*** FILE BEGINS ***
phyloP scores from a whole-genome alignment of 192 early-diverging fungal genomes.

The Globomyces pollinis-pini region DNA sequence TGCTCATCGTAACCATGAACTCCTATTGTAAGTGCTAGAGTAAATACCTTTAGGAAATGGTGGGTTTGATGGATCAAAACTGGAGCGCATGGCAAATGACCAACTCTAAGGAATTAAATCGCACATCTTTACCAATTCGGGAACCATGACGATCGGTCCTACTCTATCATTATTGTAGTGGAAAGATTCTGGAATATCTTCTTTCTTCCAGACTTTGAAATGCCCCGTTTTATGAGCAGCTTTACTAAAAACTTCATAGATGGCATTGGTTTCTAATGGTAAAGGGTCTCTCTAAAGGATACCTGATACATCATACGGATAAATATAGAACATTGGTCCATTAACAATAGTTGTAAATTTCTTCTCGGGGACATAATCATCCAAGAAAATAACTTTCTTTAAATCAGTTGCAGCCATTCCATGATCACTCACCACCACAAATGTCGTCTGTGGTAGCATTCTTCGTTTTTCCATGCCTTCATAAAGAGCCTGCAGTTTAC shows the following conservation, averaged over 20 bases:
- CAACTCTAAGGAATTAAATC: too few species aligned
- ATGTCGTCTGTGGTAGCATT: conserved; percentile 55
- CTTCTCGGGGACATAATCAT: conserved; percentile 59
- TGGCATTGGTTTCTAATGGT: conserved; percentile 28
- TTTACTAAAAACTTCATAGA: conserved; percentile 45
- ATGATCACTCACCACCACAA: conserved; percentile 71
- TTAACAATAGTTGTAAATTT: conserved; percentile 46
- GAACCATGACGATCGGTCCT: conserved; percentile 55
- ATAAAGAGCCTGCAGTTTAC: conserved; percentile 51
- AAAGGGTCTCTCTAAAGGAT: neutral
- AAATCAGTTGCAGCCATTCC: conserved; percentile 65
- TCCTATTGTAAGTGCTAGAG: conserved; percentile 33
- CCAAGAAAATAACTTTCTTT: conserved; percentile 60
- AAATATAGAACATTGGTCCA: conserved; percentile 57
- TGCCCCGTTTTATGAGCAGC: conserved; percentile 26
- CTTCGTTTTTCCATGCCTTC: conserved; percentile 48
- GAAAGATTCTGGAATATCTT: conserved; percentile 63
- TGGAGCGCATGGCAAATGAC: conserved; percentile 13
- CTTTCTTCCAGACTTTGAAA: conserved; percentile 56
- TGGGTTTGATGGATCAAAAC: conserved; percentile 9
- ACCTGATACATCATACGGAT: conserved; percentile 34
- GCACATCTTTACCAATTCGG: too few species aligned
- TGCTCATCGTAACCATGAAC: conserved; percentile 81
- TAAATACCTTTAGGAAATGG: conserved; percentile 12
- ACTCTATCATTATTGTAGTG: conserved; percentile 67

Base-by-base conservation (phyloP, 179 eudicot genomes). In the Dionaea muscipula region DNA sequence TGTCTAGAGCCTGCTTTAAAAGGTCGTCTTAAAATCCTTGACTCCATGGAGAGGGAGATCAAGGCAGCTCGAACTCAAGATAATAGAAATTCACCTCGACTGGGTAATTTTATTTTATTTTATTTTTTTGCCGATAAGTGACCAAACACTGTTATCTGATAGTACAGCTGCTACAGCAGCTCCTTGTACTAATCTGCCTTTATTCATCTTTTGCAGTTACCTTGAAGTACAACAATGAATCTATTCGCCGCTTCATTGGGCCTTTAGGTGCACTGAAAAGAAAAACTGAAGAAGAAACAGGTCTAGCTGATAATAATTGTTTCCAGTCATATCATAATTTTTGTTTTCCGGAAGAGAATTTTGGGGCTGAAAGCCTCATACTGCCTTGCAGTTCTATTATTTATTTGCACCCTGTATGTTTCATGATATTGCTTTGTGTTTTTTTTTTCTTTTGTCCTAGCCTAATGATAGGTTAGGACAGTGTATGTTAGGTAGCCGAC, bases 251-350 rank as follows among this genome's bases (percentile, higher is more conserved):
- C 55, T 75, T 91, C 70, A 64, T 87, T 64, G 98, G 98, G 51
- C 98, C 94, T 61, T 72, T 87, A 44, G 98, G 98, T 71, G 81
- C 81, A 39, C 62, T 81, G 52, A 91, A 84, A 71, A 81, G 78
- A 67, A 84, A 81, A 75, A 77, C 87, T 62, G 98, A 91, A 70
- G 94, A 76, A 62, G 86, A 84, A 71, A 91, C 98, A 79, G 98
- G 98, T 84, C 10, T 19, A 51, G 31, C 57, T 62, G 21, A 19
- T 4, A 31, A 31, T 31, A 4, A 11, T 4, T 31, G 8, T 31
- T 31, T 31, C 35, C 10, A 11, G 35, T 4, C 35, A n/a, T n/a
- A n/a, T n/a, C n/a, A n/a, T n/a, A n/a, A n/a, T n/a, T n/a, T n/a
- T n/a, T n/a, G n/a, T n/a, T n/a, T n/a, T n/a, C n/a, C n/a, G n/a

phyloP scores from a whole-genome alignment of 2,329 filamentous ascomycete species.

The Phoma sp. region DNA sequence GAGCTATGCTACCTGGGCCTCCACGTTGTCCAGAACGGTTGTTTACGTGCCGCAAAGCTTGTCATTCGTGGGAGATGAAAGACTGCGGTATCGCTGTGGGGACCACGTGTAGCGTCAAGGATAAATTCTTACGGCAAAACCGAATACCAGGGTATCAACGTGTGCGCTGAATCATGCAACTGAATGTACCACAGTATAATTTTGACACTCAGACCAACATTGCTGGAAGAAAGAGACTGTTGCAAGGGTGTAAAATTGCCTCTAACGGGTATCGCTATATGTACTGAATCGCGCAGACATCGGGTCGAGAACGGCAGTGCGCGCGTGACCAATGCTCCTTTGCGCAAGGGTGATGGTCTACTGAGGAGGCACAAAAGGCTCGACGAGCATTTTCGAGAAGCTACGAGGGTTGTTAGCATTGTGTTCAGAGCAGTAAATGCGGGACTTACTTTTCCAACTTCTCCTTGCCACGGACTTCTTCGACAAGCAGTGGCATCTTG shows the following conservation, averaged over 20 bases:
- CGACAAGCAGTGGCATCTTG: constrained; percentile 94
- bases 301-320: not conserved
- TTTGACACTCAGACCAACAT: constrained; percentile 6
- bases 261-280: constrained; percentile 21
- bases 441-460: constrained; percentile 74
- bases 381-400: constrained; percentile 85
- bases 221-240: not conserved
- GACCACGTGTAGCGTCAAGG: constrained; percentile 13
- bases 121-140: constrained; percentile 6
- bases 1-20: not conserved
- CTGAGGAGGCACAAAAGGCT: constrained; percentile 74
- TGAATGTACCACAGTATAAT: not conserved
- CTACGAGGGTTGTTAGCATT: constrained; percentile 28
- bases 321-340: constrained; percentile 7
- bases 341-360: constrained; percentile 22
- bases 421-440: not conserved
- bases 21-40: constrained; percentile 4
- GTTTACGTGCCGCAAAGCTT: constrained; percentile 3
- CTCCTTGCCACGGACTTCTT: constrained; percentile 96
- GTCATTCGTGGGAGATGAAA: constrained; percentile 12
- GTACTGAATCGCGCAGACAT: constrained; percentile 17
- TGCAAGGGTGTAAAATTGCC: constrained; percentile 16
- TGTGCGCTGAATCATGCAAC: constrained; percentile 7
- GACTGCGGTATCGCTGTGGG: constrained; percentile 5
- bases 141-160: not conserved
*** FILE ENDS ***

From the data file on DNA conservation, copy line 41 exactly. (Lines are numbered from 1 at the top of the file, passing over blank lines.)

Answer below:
- CGACAAGCAGTGGCATCTTG: constrained; percentile 94